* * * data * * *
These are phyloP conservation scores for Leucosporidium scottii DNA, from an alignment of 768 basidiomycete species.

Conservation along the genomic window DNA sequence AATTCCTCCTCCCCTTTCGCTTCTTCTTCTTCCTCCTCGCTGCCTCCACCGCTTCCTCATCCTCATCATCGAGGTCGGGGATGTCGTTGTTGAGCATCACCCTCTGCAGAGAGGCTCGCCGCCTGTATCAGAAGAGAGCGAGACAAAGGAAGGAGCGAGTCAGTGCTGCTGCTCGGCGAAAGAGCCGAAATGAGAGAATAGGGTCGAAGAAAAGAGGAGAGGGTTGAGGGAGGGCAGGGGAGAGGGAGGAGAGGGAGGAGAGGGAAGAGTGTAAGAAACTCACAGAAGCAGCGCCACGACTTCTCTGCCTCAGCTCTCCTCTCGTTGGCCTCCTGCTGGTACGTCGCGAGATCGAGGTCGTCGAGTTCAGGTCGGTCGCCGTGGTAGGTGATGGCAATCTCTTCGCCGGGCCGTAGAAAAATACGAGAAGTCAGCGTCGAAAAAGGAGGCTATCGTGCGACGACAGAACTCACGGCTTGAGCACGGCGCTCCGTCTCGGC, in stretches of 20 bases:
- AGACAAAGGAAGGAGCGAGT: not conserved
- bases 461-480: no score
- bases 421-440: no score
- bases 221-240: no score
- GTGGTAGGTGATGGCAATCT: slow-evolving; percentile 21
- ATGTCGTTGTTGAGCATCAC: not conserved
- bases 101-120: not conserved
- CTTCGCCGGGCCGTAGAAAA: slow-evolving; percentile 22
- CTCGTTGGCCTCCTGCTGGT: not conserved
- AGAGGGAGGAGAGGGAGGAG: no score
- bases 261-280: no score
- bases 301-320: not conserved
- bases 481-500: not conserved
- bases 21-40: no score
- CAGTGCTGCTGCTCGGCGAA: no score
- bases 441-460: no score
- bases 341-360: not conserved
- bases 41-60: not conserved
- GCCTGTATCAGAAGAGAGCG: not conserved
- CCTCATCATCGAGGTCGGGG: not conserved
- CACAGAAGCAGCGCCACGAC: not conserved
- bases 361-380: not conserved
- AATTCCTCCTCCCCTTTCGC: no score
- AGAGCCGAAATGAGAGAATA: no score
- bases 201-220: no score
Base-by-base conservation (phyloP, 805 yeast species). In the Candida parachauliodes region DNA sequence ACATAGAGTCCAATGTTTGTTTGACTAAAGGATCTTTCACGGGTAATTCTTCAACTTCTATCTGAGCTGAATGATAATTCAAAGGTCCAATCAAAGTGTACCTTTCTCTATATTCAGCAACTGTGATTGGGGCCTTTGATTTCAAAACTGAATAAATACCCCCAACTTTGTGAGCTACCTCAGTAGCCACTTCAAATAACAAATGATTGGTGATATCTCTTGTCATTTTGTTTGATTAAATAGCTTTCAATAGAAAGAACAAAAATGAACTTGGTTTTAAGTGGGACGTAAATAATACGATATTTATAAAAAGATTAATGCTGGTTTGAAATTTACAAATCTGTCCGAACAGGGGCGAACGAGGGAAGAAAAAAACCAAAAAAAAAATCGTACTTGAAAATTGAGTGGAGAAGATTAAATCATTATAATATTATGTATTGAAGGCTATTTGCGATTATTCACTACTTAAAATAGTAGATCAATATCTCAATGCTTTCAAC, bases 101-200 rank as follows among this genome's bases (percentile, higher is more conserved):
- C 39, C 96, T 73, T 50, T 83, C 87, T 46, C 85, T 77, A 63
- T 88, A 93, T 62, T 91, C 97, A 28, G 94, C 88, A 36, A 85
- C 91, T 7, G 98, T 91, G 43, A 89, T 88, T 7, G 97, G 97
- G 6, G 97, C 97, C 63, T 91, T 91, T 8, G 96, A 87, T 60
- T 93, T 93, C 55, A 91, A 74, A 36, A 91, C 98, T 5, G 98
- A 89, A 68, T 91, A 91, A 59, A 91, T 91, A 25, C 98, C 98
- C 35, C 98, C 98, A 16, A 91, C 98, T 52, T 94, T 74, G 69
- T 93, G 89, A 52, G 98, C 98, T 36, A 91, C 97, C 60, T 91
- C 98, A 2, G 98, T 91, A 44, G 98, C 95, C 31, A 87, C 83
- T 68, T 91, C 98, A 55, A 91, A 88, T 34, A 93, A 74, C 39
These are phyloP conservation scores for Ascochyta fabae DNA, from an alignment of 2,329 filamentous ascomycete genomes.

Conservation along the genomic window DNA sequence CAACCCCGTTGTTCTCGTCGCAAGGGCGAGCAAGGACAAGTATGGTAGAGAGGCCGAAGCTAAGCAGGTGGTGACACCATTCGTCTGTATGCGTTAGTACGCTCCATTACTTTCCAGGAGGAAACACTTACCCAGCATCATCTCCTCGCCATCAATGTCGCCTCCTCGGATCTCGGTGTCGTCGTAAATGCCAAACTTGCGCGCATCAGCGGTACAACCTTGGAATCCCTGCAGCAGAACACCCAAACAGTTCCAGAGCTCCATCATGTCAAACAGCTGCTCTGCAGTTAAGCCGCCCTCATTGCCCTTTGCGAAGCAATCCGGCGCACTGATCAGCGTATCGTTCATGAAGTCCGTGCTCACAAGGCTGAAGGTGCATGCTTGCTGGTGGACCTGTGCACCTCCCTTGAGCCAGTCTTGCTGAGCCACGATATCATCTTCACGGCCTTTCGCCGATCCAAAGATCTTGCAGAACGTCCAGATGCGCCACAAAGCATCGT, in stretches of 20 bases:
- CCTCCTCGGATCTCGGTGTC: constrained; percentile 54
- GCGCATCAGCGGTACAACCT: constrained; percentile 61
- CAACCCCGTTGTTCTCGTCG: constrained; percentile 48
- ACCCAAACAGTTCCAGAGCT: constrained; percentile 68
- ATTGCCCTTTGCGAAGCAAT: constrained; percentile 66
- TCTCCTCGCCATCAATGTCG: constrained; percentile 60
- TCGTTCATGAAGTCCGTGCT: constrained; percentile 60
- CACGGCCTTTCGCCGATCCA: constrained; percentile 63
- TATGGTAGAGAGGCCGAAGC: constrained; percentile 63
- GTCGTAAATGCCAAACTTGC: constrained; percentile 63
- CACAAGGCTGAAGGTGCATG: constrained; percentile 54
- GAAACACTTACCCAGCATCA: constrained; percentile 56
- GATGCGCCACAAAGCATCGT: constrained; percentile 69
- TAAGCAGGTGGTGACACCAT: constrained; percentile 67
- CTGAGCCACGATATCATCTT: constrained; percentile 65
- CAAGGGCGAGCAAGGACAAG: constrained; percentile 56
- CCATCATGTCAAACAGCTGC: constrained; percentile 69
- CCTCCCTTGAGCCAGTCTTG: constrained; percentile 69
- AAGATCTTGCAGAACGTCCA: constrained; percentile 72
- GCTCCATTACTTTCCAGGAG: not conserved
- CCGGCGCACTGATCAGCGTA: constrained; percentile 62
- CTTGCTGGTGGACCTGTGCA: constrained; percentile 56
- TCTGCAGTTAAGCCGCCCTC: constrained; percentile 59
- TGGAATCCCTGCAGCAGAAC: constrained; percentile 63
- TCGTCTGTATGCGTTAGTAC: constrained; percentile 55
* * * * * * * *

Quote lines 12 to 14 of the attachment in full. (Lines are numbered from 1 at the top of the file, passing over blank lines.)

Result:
- AGAGGGAGGAGAGGGAGGAG: no score
- bases 261-280: no score
- bases 301-320: not conserved